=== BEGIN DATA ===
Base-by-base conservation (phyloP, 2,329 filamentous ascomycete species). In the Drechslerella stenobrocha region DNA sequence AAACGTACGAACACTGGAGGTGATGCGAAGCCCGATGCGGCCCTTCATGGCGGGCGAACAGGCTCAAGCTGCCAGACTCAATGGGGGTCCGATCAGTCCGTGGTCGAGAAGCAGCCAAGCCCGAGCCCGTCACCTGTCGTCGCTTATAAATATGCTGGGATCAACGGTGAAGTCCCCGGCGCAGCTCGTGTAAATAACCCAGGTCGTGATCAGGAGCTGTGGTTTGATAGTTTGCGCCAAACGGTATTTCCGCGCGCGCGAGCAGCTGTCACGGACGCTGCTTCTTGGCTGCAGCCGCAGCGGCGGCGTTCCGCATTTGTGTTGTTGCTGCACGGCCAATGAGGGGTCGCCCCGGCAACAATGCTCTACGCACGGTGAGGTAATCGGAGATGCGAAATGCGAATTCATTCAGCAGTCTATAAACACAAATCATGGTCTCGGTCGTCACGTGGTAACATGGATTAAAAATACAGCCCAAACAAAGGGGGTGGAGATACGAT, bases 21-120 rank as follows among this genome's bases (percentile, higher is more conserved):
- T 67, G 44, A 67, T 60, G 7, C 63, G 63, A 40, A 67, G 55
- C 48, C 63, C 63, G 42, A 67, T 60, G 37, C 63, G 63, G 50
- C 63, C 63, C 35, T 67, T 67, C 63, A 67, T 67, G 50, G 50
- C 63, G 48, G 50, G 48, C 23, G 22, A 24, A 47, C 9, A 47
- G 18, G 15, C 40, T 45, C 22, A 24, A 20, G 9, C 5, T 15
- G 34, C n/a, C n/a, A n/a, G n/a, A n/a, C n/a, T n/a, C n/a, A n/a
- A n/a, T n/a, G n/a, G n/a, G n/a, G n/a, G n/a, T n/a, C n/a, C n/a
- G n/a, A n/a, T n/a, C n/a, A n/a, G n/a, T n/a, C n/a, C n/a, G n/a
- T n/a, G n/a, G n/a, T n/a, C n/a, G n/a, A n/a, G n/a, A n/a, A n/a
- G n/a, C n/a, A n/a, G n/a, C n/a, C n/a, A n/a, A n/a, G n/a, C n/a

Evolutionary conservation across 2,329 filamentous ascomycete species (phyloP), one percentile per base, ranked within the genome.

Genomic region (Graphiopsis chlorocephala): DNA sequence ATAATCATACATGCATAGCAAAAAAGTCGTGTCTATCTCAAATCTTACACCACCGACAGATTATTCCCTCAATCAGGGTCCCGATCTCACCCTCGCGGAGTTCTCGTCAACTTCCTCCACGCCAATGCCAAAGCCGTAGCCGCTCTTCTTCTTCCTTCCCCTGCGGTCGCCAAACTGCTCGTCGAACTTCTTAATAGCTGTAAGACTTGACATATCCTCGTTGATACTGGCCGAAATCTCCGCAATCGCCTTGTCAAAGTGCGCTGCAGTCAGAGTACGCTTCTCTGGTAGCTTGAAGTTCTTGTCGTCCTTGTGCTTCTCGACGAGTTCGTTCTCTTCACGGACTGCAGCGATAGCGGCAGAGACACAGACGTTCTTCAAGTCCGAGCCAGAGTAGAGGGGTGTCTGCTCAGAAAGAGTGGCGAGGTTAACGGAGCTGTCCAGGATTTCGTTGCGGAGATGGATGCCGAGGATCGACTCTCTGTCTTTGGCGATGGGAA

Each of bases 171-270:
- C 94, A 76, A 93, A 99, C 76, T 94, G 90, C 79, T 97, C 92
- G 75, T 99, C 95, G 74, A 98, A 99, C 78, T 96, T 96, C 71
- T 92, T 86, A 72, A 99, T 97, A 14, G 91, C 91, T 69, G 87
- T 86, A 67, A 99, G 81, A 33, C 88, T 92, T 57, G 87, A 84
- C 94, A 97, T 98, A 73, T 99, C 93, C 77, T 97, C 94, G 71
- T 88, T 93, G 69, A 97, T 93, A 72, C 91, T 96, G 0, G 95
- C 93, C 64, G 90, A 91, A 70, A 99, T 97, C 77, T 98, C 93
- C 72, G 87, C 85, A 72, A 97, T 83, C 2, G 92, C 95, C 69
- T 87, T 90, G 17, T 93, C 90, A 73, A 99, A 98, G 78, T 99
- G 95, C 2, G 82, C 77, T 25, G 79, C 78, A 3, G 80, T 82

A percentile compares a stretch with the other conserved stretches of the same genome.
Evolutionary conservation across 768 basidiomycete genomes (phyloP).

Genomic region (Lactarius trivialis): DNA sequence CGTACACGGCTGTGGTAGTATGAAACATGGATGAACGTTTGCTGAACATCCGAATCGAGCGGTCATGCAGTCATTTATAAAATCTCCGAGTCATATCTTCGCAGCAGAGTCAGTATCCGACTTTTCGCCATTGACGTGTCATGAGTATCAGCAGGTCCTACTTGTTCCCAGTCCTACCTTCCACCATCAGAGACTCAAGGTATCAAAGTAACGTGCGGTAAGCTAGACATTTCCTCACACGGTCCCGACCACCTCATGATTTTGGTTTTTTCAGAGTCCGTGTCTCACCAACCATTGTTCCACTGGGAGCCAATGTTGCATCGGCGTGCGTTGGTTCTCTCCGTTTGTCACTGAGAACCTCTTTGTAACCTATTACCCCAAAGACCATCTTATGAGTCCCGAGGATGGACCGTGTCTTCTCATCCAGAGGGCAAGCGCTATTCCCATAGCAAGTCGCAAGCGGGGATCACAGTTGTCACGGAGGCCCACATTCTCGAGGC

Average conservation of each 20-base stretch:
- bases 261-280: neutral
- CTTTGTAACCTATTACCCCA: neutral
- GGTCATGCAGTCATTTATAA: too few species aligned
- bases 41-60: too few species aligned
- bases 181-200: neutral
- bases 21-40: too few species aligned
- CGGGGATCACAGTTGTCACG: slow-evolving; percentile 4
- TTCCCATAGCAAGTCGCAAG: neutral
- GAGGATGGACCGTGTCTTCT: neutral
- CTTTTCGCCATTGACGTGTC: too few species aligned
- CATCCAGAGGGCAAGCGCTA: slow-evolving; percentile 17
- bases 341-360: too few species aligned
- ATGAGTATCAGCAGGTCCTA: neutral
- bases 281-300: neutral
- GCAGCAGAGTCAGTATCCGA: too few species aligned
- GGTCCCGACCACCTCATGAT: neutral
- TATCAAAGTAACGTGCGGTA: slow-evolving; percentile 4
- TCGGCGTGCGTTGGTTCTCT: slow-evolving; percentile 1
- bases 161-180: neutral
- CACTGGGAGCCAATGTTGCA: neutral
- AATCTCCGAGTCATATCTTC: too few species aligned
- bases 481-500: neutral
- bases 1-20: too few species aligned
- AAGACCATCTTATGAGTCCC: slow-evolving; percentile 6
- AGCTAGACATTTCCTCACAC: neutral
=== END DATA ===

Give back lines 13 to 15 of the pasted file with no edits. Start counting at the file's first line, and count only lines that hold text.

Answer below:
Genomic region (Graphiopsis chlorocephala): DNA sequence ATAATCATACATGCATAGCAAAAAAGTCGTGTCTATCTCAAATCTTACACCACCGACAGATTATTCCCTCAATCAGGGTCCCGATCTCACCCTCGCGGAGTTCTCGTCAACTTCCTCCACGCCAATGCCAAAGCCGTAGCCGCTCTTCTTCTTCCTTCCCCTGCGGTCGCCAAACTGCTCGTCGAACTTCTTAATAGCTGTAAGACTTGACATATCCTCGTTGATACTGGCCGAAATCTCCGCAATCGCCTTGTCAAAGTGCGCTGCAGTCAGAGTACGCTTCTCTGGTAGCTTGAAGTTCTTGTCGTCCTTGTGCTTCTCGACGAGTTCGTTCTCTTCACGGACTGCAGCGATAGCGGCAGAGACACAGACGTTCTTCAAGTCCGAGCCAGAGTAGAGGGGTGTCTGCTCAGAAAGAGTGGCGAGGTTAACGGAGCTGTCCAGGATTTCGTTGCGGAGATGGATGCCGAGGATCGACTCTCTGTCTTTGGCGATGGGAA

Each of bases 171-270:
- C 94, A 76, A 93, A 99, C 76, T 94, G 90, C 79, T 97, C 92